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Year-End Financial Moves

Oct 26, 2022 | Everyday Finances, Taxes

As year-end approaches, it’s always a good time to ensure you’re positioned well financially to maximize financial benefits available to you.  Many opportunities must be captured before year-end, while others should be revisited on an ongoing basis.  We’ve compiled a list of top financial moves to make and questions to consider before the close of 2022.


1. Maximize Contributions to Retirement Plans

Maximizing your savings and minimizing your taxes are likely important goals. Review your retirement contributions to ensure that you have reached or will reach your goal or the limit for contributions. Don’t forget catch-up contributions if you are 50 or older by year-end. As a reminder, contributions to traditional 401(k), 403(b) and TSP accounts are as follows:

401(k), 403(b) and TSP Maximum Contribution Limits

Any Age Traditional Contribution$20,500$22,500
Additional Catch-Up Contributions (age 50+)$ 6,500$ 7,500


2. Maximize Health Savings Accounts

If you have a high deductible health insurance plan, health savings accounts (HSA) offer a powerful tool.  They allow you to reduce your current year taxable income and pay for current or future medical expenses with pre-tax dollars.

HSA Contribution Limits

Family $7,750$8,300
Additional Catch-Up Contributions (age 55+)$1,000$1,000


3. Utilize and Plan for Your Flexible Savings Account

Flexible Savings Accounts (FSA) also create a tax-advantaged way for paying for medical and other expenses with pretax dollars.  If you have a Flexible Spending Account (FSA) through an employer, make sure you are on track to spend your balance as contributions cannot be rolled over to the next benefit year, unless the plan allows an extension to March. Confirm the deadline for submitting receipts for reimbursement.


4. Contribute to Education Accounts

Contributions to 529 college savings plans offer tax-deferred savings benefits for your college funding objectives. Many states also offer state income tax deductions.  If your state offers tax deduction benefits, remember to contribute before December 31.  A few items to keep in mind:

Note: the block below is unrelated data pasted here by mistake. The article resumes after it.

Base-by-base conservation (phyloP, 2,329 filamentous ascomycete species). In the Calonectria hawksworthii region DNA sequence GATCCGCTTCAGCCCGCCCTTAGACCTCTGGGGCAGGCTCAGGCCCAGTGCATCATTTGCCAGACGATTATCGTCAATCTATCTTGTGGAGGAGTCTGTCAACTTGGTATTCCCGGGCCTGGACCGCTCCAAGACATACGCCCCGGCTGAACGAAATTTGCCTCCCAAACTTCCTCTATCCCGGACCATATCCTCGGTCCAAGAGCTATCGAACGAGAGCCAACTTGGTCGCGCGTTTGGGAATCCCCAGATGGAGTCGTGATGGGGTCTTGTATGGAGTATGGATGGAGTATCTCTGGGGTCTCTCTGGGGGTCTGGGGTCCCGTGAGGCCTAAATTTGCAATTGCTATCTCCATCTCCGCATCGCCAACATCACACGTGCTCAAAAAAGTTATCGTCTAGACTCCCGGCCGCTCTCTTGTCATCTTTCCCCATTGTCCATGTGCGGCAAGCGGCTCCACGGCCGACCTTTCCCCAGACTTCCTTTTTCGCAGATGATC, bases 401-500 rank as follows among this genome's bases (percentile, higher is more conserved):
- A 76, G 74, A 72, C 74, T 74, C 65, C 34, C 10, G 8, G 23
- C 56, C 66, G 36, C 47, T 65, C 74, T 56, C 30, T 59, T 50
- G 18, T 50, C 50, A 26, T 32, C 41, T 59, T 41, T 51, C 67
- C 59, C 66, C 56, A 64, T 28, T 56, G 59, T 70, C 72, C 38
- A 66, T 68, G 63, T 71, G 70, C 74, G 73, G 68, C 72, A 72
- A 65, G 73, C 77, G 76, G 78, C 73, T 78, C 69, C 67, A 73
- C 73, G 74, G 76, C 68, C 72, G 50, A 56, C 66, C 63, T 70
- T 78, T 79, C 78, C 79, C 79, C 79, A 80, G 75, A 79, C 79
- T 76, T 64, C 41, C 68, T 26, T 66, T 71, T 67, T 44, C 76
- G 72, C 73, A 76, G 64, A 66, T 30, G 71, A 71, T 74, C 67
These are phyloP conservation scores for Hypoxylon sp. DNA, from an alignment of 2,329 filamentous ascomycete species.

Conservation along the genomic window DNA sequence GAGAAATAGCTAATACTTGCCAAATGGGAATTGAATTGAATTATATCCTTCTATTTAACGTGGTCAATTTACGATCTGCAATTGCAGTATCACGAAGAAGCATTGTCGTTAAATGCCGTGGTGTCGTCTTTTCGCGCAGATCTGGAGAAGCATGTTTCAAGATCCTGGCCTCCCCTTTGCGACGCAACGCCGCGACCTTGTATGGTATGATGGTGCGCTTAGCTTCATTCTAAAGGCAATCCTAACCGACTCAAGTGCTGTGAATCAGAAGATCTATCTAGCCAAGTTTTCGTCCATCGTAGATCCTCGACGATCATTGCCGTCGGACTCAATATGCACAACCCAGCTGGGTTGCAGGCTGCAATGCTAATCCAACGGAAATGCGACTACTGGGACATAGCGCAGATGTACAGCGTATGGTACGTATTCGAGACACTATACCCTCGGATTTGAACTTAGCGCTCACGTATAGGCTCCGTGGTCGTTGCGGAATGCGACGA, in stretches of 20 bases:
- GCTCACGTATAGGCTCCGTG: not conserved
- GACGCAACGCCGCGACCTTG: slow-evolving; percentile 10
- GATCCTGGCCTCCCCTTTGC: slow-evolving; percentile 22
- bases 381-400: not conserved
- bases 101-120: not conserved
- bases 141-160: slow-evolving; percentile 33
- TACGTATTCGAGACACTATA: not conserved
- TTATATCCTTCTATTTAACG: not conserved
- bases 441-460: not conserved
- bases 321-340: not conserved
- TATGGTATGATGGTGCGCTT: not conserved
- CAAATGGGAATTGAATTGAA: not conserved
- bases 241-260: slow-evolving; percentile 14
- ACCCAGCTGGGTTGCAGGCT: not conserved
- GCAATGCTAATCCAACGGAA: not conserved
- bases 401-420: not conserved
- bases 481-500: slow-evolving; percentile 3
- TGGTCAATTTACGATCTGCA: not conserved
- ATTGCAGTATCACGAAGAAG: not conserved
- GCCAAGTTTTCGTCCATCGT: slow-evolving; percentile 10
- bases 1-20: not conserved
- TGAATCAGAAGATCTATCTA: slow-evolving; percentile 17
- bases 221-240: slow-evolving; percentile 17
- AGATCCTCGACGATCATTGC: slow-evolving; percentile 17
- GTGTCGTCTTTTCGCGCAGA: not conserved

a. You could increase your deductions by setting up separate accounts for each spouse funding for each child, depending upon state rules.

b. Parents and grandparents can create accounts.

c. You can always contribute more than the deduction limit relevant to your ultimate funding objectives.


5. Complete Charitable Gifts

Complete all of your intended charitable gifts before year-end, while being cognizant of the best method(s) relevant to tax planning. Here are three gifting practices that are tax-advantaged relative to traditional cash gifts.

Gifts of Appreciated Securities:  Rather than gifting cash, you might wish to consider gifting shares of appreciated securities.  Such gifts offer the same tax benefits (although subject to a deduction limit equal to 30% of your Adjusted Gross Income).  They also allow you to avert future capital gains, which is an added tax benefit.  Note: It’s advised to replenish your investments with cash to maintain your overall investment balances.

Bunching Gifts:  Higher standard deductions make it important to review tax deduction benefits.  Many taxpayers forfeit a portion or all of their charitable deduction potential now that standard deductions are higher.  We frequently help clients to “bunch” contributions within Donor Advised Funds (DAF) when their itemized deductions excluding charitable giving fall below the standard deduction amounts.  The DAF allows you to gain full charitable deduction benefits for your contributions in the current year while allowing you to distribute the amount to charities over multiple years.  The current 2022 standard deductions are $12,950 for single individuals and $25,900 for married couples.

Example:  If a married couple’s itemized deductions total $17,000 and they gift $10,000, their itemized deductions total $27,000, only gaining a tax deduction benefit of $1,100 above the standard deduction amount of $25,900.  Over three years, this equates to deductions of $81,000.  However, if the couple bunches three years ($30,000) of giving into a DAF, they can deduct $47,000 in the current year, and take the standard deduction of $25,900 in the following two years.  Over three years, this equates to deductions of $98,800.